There is a prerequisite for achieving plaudits at the highest level of sport, dogged determination. The relentless pursuit of excellence.
Ryan's choice - Superfast Chrono
A man who is no stranger to speed is Jacky Ickx. He competed at the highest level of motorsport. A successful Formula One driver, he drove for Ferrari, Ligier and Lotus in an era where the risk of death or injury tinged the blue, fuel filled air.
His greatest success was competing in the Le Mans 24-hour endurance races. He secured six victories at the iconic circuit, four of which were behind the wheel of a Porsche.
I sat opposite this racing legend slightly apprehensive at meeting someone of his immense stature. However, within two nanoseconds any anxiety evaporated into the ether, as Jacky’s warm, disarming smile, immediately put me at ease.
There was no sense of ego, no trace of swagger. Mr Ickx came across as a gentle soul with a modest persona.
He cited Ken Tyrrell as a man who was instrumental in his career. However, his revelation for me was when he stated, “I never wanted to be a racing driver. It just happened”. I was incredulous, “What did he wish he had done?
Jacky explained, “I always wanted to be a gardener or game keeper. I love nature, I never wanted to be a racing driver”.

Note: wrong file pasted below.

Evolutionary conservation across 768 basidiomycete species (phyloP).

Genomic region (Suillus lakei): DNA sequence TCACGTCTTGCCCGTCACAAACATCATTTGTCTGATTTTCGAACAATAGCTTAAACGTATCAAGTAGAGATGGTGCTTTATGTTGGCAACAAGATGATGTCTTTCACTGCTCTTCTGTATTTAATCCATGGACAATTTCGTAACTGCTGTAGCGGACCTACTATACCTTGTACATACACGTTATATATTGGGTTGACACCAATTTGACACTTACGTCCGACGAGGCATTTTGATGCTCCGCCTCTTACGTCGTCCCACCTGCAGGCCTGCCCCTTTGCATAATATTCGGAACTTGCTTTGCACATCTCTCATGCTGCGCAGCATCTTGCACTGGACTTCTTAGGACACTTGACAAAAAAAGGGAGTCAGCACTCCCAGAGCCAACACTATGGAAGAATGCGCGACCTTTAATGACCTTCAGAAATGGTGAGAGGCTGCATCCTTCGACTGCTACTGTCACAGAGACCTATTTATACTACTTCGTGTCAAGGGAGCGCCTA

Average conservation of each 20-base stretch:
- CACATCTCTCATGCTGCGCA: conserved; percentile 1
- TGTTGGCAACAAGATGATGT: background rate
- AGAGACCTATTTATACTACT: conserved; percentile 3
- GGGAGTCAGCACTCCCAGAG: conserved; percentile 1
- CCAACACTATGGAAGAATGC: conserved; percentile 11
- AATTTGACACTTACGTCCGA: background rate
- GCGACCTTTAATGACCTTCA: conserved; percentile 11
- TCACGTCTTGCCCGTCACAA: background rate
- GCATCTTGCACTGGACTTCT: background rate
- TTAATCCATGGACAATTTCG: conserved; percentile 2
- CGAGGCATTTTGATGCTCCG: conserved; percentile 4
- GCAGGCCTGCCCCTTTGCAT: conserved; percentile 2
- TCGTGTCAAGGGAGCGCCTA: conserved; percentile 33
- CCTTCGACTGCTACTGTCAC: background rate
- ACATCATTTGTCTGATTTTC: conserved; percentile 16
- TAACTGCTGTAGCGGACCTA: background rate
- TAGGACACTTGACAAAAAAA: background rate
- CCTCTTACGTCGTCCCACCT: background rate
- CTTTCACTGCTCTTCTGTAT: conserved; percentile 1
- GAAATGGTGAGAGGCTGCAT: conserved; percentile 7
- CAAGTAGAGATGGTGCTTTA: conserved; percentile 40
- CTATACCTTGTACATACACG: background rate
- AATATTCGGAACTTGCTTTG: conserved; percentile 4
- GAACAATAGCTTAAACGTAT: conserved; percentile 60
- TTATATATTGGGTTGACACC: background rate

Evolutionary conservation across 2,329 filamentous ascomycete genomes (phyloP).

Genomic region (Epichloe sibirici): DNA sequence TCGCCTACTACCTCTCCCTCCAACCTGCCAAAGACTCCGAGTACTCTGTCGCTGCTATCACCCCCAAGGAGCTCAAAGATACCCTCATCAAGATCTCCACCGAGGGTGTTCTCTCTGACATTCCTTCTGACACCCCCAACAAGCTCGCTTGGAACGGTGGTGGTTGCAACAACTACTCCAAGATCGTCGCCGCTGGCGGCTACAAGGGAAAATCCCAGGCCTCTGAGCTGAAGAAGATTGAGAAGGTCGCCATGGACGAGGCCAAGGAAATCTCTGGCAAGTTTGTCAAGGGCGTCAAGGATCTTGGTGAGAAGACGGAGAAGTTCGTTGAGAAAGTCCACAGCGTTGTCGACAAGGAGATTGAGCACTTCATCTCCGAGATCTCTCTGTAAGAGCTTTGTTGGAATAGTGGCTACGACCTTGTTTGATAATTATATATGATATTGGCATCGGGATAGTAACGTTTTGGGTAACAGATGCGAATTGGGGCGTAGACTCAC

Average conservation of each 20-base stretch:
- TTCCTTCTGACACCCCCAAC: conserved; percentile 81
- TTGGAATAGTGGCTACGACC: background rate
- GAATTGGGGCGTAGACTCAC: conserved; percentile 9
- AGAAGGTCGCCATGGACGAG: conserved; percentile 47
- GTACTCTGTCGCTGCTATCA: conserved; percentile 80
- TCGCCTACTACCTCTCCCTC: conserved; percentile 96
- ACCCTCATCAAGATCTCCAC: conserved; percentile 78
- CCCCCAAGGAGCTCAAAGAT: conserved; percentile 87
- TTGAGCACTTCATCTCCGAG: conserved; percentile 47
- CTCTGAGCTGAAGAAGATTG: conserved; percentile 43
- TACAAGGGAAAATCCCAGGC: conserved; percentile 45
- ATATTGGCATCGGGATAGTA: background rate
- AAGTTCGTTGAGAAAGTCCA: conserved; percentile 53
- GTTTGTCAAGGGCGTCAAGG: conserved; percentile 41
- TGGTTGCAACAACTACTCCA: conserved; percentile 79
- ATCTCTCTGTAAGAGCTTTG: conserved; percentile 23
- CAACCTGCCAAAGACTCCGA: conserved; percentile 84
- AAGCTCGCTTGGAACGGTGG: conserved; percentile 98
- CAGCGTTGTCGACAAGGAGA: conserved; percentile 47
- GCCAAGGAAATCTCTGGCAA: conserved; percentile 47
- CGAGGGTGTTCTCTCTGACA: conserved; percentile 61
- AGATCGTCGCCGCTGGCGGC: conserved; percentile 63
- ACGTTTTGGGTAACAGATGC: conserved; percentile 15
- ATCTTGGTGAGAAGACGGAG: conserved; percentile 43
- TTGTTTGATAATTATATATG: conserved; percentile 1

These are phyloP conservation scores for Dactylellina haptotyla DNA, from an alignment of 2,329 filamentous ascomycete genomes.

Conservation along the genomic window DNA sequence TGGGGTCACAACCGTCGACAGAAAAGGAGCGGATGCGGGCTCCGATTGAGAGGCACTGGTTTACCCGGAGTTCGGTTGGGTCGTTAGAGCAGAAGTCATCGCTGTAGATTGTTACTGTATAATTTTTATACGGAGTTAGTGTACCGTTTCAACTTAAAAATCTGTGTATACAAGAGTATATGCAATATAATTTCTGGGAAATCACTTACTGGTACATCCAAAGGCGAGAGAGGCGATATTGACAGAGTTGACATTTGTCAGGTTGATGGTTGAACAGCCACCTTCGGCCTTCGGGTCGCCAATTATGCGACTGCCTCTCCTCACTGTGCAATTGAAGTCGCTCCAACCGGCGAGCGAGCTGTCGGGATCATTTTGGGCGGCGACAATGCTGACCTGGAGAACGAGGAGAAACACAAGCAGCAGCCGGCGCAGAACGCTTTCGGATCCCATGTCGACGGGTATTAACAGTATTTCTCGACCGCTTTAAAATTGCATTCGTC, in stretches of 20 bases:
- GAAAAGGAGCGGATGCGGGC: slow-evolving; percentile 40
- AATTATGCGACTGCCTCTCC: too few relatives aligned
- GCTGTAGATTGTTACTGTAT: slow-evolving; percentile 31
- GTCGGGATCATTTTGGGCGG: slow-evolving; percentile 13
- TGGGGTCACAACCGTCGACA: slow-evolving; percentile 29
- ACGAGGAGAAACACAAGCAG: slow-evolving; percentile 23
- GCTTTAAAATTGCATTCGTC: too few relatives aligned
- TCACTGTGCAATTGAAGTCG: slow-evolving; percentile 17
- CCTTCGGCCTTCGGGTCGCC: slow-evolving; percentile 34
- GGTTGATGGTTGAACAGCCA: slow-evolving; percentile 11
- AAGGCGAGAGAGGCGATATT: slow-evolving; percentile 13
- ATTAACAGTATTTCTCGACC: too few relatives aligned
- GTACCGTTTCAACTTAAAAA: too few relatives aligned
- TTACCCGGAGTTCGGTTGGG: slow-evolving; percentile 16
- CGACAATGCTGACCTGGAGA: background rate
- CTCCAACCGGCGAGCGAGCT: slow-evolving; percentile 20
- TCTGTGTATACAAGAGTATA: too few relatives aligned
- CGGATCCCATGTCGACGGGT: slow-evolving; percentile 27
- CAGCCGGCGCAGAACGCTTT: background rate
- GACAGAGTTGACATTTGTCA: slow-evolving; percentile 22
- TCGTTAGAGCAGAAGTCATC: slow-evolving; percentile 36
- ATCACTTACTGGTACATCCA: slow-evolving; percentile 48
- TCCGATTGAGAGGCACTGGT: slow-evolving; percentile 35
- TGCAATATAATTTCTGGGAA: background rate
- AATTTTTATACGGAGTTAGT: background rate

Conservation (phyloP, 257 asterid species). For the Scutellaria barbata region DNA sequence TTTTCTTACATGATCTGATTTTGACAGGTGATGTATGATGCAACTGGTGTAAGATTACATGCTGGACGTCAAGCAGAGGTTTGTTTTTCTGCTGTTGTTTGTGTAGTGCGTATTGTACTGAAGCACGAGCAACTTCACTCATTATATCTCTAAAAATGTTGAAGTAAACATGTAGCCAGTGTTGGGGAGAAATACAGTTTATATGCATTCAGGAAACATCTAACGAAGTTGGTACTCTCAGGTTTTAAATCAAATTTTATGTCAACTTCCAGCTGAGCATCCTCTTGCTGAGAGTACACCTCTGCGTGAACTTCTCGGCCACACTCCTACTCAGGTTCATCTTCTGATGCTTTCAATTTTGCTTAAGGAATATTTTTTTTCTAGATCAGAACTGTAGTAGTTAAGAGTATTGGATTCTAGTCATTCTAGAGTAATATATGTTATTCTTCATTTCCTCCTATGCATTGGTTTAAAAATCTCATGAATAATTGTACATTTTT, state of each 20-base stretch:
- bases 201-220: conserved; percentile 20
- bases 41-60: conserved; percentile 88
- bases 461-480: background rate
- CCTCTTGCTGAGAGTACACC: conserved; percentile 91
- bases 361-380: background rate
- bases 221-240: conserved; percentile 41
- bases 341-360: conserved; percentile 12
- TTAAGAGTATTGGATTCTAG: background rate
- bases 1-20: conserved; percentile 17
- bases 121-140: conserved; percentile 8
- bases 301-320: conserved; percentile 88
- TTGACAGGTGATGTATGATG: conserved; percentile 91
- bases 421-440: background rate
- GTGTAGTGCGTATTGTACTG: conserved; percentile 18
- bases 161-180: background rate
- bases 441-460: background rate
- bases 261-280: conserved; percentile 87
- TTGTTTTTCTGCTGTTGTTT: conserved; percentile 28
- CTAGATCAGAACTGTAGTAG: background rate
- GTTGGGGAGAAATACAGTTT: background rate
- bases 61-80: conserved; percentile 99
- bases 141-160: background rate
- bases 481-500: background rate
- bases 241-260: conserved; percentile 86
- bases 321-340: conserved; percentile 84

Jacky has five children, one of which races, Vanina Ickx.
I was curious could he watch his daughter race when she competed at Le Mans? “I can, but I can tell you, it is unpleasant”. I had empathy with Jacky, my son competed in karting at eight years of age and I remember the sense of relief when he told me he no longer wanted to compete. A foreboding aura engulfs the mind of many parents watching their children compete in an intrinsically hazardous sport. It clearly was no different for Jacky.
Jacky has been a long term Ambassador of Chopard. I enquired how his relationship came about with the luxury brand. “I gained a friend with KFS (Karl-Friedrich Scheufele). We have known each other for more than twenty years and we have really become close. In life you have many relations, but only a few real friends. I have very few, I can count them on the fingers of one hand. Real ones, you can call friends.”
I later sat in the front passenger seat of a Porsche 911 GT3 RS with Jacky, his prodigious talent behind the wheel has not diminished with time, “he still has it”. Jacky remains Superfast and long may this continue.
Jacky's choice - Superfast Power Control
The Co-President of Chopard is no stranger to high-performance driving. He has long had a fascination with classic and vintage cars.
He has been a keen supporter of the Mille Miglia and the Grande Prix de Monaco Historique. However, unlike many business leaders, his passion for speed is exampled on the track.